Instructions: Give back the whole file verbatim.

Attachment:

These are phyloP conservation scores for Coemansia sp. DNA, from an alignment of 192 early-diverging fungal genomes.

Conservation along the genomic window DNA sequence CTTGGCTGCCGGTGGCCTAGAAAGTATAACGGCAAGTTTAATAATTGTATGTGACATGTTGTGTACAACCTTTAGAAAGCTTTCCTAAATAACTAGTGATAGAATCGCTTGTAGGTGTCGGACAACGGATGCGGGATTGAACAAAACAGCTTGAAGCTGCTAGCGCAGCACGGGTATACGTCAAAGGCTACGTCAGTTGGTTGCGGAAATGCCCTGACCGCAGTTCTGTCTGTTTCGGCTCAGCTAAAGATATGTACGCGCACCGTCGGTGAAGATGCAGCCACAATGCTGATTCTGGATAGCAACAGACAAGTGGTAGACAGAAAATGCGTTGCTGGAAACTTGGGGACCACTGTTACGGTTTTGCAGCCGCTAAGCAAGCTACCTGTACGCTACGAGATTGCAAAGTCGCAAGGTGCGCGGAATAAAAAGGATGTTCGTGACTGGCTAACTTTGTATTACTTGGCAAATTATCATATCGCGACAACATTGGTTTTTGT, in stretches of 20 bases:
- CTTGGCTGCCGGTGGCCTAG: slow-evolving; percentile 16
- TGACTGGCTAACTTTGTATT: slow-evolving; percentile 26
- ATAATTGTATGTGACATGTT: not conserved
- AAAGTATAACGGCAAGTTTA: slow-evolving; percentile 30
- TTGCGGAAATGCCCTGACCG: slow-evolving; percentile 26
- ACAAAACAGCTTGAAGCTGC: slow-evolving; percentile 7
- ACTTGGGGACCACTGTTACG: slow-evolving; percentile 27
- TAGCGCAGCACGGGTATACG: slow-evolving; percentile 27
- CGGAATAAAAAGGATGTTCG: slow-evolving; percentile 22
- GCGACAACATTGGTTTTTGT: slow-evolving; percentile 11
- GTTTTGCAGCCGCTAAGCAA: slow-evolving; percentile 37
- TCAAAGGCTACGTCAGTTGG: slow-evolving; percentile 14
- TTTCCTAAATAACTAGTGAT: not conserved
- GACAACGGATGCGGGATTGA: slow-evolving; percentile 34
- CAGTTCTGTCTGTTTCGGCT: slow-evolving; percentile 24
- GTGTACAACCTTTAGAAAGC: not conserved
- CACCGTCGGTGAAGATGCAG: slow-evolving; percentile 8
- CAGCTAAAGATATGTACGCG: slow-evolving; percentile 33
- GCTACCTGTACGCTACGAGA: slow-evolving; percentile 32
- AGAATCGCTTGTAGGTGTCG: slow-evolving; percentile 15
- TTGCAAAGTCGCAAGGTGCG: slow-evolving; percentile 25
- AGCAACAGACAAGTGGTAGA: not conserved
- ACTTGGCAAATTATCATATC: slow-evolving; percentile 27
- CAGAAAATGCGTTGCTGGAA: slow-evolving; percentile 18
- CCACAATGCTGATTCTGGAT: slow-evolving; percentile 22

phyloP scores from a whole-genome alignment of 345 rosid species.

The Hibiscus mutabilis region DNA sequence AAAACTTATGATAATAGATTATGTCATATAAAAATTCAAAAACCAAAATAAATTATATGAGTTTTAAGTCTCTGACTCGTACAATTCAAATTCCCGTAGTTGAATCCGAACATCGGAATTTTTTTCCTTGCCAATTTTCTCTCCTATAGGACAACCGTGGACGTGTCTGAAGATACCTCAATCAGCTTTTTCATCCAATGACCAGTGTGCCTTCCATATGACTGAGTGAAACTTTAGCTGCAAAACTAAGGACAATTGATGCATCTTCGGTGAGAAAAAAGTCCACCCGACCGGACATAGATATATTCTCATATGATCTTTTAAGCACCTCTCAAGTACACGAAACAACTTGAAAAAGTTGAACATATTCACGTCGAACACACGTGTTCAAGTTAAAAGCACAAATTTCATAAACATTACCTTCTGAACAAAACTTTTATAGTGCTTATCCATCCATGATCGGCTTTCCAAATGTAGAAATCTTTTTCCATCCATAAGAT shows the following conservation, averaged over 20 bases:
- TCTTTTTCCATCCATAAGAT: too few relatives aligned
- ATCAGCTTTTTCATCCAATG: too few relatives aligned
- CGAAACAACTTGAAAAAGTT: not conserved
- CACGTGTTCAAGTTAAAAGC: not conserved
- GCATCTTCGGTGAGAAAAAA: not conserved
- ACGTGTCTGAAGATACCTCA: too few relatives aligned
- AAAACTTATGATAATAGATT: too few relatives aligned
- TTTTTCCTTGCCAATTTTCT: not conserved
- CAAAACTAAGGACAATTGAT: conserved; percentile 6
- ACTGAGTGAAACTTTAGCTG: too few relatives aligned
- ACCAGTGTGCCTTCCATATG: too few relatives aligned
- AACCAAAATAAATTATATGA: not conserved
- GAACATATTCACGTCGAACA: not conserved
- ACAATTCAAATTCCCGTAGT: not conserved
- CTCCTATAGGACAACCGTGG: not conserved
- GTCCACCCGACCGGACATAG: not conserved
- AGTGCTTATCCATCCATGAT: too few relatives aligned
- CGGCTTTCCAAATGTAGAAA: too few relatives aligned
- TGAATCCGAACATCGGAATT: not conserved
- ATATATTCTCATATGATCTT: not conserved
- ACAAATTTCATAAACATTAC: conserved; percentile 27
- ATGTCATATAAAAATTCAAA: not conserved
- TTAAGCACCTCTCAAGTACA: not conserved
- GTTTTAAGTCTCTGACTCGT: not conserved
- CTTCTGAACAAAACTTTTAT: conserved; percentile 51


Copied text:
These are phyloP conservation scores for Coemansia sp. DNA, from an alignment of 192 early-diverging fungal genomes.

Conservation along the genomic window DNA sequence CTTGGCTGCCGGTGGCCTAGAAAGTATAACGGCAAGTTTAATAATTGTATGTGACATGTTGTGTACAACCTTTAGAAAGCTTTCCTAAATAACTAGTGATAGAATCGCTTGTAGGTGTCGGACAACGGATGCGGGATTGAACAAAACAGCTTGAAGCTGCTAGCGCAGCACGGGTATACGTCAAAGGCTACGTCAGTTGGTTGCGGAAATGCCCTGACCGCAGTTCTGTCTGTTTCGGCTCAGCTAAAGATATGTACGCGCACCGTCGGTGAAGATGCAGCCACAATGCTGATTCTGGATAGCAACAGACAAGTGGTAGACAGAAAATGCGTTGCTGGAAACTTGGGGACCACTGTTACGGTTTTGCAGCCGCTAAGCAAGCTACCTGTACGCTACGAGATTGCAAAGTCGCAAGGTGCGCGGAATAAAAAGGATGTTCGTGACTGGCTAACTTTGTATTACTTGGCAAATTATCATATCGCGACAACATTGGTTTTTGT, in stretches of 20 bases:
- CTTGGCTGCCGGTGGCCTAG: slow-evolving; percentile 16
- TGACTGGCTAACTTTGTATT: slow-evolving; percentile 26
- ATAATTGTATGTGACATGTT: not conserved
- AAAGTATAACGGCAAGTTTA: slow-evolving; percentile 30
- TTGCGGAAATGCCCTGACCG: slow-evolving; percentile 26
- ACAAAACAGCTTGAAGCTGC: slow-evolving; percentile 7
- ACTTGGGGACCACTGTTACG: slow-evolving; percentile 27
- TAGCGCAGCACGGGTATACG: slow-evolving; percentile 27
- CGGAATAAAAAGGATGTTCG: slow-evolving; percentile 22
- GCGACAACATTGGTTTTTGT: slow-evolving; percentile 11
- GTTTTGCAGCCGCTAAGCAA: slow-evolving; percentile 37
- TCAAAGGCTACGTCAGTTGG: slow-evolving; percentile 14
- TTTCCTAAATAACTAGTGAT: not conserved
- GACAACGGATGCGGGATTGA: slow-evolving; percentile 34
- CAGTTCTGTCTGTTTCGGCT: slow-evolving; percentile 24
- GTGTACAACCTTTAGAAAGC: not conserved
- CACCGTCGGTGAAGATGCAG: slow-evolving; percentile 8
- CAGCTAAAGATATGTACGCG: slow-evolving; percentile 33
- GCTACCTGTACGCTACGAGA: slow-evolving; percentile 32
- AGAATCGCTTGTAGGTGTCG: slow-evolving; percentile 15
- TTGCAAAGTCGCAAGGTGCG: slow-evolving; percentile 25
- AGCAACAGACAAGTGGTAGA: not conserved
- ACTTGGCAAATTATCATATC: slow-evolving; percentile 27
- CAGAAAATGCGTTGCTGGAA: slow-evolving; percentile 18
- CCACAATGCTGATTCTGGAT: slow-evolving; percentile 22

phyloP scores from a whole-genome alignment of 345 rosid species.

The Hibiscus mutabilis region DNA sequence AAAACTTATGATAATAGATTATGTCATATAAAAATTCAAAAACCAAAATAAATTATATGAGTTTTAAGTCTCTGACTCGTACAATTCAAATTCCCGTAGTTGAATCCGAACATCGGAATTTTTTTCCTTGCCAATTTTCTCTCCTATAGGACAACCGTGGACGTGTCTGAAGATACCTCAATCAGCTTTTTCATCCAATGACCAGTGTGCCTTCCATATGACTGAGTGAAACTTTAGCTGCAAAACTAAGGACAATTGATGCATCTTCGGTGAGAAAAAAGTCCACCCGACCGGACATAGATATATTCTCATATGATCTTTTAAGCACCTCTCAAGTACACGAAACAACTTGAAAAAGTTGAACATATTCACGTCGAACACACGTGTTCAAGTTAAAAGCACAAATTTCATAAACATTACCTTCTGAACAAAACTTTTATAGTGCTTATCCATCCATGATCGGCTTTCCAAATGTAGAAATCTTTTTCCATCCATAAGAT shows the following conservation, averaged over 20 bases:
- TCTTTTTCCATCCATAAGAT: too few relatives aligned
- ATCAGCTTTTTCATCCAATG: too few relatives aligned
- CGAAACAACTTGAAAAAGTT: not conserved
- CACGTGTTCAAGTTAAAAGC: not conserved
- GCATCTTCGGTGAGAAAAAA: not conserved
- ACGTGTCTGAAGATACCTCA: too few relatives aligned
- AAAACTTATGATAATAGATT: too few relatives aligned
- TTTTTCCTTGCCAATTTTCT: not conserved
- CAAAACTAAGGACAATTGAT: conserved; percentile 6
- ACTGAGTGAAACTTTAGCTG: too few relatives aligned
- ACCAGTGTGCCTTCCATATG: too few relatives aligned
- AACCAAAATAAATTATATGA: not conserved
- GAACATATTCACGTCGAACA: not conserved
- ACAATTCAAATTCCCGTAGT: not conserved
- CTCCTATAGGACAACCGTGG: not conserved
- GTCCACCCGACCGGACATAG: not conserved
- AGTGCTTATCCATCCATGAT: too few relatives aligned
- CGGCTTTCCAAATGTAGAAA: too few relatives aligned
- TGAATCCGAACATCGGAATT: not conserved
- ATATATTCTCATATGATCTT: not conserved
- ACAAATTTCATAAACATTAC: conserved; percentile 27
- ATGTCATATAAAAATTCAAA: not conserved
- TTAAGCACCTCTCAAGTACA: not conserved
- GTTTTAAGTCTCTGACTCGT: not conserved
- CTTCTGAACAAAACTTTTAT: conserved; percentile 51